40 Steps To A Toilet, Yet She Defecates In The Open

40 Steps To A Toilet, Yet She Defecates In The Open

30-year-old Santara Devi has access to 2 mobile toilets and 1 community toilet both of which are 40-steps away from her, but she still prefers to walk further and defecate in the open. This is her story
Features, Women's Day Special 2017
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Under a busy flyover close to many posh colonies in South Delhi, we met a 30-year-old Santara Devi. This has been her home for the last so many years now. She is one among the millions of homeless women across India who lives on the streets. Unlike many, she has access to 3 toilets, merely 40-steps away. Despite that, she and her family still defecate in the open. This is her story.

Community Toilet: 40 steps away
Cost: Rs. 5 per visit

40 Steps To Sanitation, Still She Chooses To Defecate In The Open
Community toilet near Kalkaji flyover

Until 3 months ago, Santara Devi used to rely on a Community Toilet located in the vicinity. However, Rs. 5 is a very steep amount to shell out every time one needs to use a toilet. Moreover, the toilet is locked down at 9 pm every night. As a result of this, Santara Devi ended up using a discreet outdoor space close by whenever she needed to answer nature’s call.

About three months ago, the Delhi Urban Shelter Improvement Board (DUSIB) set up 2 new toilets for slum dwellers. However, things still did not change much for Santara Devi.

Also Read: Women With No Access To Toilets Prone To Rape: Study

Mobile Toilet – 40 steps away
Cost: Free of cost

40 Steps To Sanitation, Still She Chooses To Defecate In The Open
Mobile toilets set up by DUSIB

At no cost instead of Rs. 5, the Delhi Urban Shelter Improvement Board’s Mobile Toilets are definitely more affordable, but still not accessible enough. While on paper, these show an addition of 2 more public toilets in Delhi, in reality not many people are using it. One of the toilets is locked and not functioning, while the other one stinks badly because of bad design.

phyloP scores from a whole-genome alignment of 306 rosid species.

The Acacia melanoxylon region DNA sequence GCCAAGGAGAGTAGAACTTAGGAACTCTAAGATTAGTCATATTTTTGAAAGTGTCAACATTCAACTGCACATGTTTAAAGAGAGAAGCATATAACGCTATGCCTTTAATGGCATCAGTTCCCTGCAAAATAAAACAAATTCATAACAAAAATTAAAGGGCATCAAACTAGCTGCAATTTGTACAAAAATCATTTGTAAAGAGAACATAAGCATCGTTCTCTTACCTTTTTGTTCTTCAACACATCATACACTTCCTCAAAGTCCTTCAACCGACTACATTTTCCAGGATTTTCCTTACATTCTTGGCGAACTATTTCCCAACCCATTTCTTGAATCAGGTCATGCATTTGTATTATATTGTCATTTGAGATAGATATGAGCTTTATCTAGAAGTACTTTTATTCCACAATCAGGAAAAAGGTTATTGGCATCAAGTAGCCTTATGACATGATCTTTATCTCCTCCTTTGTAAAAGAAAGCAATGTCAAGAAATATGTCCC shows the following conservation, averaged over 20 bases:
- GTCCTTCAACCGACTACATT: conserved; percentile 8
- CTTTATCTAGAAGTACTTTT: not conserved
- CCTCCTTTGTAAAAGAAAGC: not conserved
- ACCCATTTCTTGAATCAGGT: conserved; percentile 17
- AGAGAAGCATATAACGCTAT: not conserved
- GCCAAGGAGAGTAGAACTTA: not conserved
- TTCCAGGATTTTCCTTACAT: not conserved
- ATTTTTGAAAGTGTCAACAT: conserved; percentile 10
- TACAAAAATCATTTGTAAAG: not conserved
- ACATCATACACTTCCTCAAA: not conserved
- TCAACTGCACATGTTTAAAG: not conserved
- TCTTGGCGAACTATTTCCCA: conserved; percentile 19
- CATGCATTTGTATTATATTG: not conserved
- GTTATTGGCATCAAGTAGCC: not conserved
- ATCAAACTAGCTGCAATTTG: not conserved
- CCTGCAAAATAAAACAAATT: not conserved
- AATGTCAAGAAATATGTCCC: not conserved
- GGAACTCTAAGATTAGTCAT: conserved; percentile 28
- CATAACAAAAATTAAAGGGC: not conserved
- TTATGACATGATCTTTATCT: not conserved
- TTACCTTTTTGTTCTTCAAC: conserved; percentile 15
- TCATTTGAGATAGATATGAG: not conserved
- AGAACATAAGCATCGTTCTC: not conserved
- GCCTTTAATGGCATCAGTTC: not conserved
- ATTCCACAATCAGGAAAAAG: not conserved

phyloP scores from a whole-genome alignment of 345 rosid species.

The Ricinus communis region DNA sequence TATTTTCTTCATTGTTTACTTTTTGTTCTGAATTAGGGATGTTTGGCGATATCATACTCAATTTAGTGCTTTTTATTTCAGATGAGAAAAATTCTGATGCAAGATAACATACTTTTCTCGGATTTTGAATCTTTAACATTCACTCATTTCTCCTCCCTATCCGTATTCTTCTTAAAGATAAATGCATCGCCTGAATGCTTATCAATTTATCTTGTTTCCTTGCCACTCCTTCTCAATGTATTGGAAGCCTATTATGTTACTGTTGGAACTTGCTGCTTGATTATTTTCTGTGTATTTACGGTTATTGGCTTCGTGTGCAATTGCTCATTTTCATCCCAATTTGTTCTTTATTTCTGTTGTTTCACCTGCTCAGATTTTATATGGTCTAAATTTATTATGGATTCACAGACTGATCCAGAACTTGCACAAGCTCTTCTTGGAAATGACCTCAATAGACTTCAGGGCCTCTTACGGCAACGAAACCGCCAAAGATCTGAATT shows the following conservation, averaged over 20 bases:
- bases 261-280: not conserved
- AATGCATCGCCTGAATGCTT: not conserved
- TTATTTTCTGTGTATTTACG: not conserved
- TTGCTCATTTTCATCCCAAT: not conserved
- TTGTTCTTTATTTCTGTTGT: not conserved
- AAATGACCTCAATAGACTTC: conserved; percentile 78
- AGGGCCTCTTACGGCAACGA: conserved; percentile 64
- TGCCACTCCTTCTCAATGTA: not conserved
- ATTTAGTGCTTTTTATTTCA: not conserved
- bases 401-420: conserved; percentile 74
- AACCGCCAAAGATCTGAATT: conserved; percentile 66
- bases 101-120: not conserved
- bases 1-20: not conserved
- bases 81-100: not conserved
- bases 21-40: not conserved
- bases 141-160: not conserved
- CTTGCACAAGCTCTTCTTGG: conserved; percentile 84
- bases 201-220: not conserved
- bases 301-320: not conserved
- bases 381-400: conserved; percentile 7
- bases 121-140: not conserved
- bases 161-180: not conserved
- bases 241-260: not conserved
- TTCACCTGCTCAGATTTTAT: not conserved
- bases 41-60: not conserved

Though the mobile toilets are open for use throughout the day and are free of cost, the 40 inhabitants living in this area prefers to go out and relieve themselves. When asked why their reason was simple – ‘Because these toilets smell so much.’

40 Steps To Sanitation, Still She Chooses To Defecate In The Open
Meet the inhabitants living in this area for many years now

The mobile toilet is constructed in such a way that the waste is collected in a septic tank before it is transported to a nearby sewer line. However, the problem lies in the fact, that the waste gets accommodated in one area alone for long hours and takes the time to get transferred to the sewer line. The sewage from the toilet is only cleared every few days, making it a smelly, unhygienic option for those using it.

40 Steps To Sanitation, Still She Chooses To Defecate In The Open
Meet 30-year-old Santara Devi

I prefer to go out and defecate in the open because after 9 pm the community toilet gets closed, and the one which remains open 24×7 – the mobile toilet has a very bad odour, says Santara Devi.

For a 17-year-old Aman Kumar, the problem is not odour but inaccessibility, he says, Most of the time, I prefer to go in the open because I don’t want to wait so long for doing the most basic thing – Pee. These new toilets are usually very crowded.

Also Read: Why ‘Swachh India’ Is The Biggest Women’s Movement At The Moment

The Ground Report

40 Steps To Sanitation, Still She Chooses To Defecate In The OpenA survey conducted by DUSIB found that there are around 259 open defecation spots in Delhi. With an aim to remove all these spots and make Delhi Open Defecation Free city, the DUSIB launched the ‘Shauch Mukt Delhi, Swasth Delhi’ campaign. The campaign aims to construct two lakh public toilets across Delhi over the next 5 years. 1.5 lakh of these will be in slum clusters.

However, as Santara Devi’s story shows, merely building a toilet is not enough. To truly defeat the scourge of open defecation, toilets need to be maintained and the focus should be on design and quality as a good toilet design can encourage people to use toilets, whereas a bad toilet design can actually discourage them.

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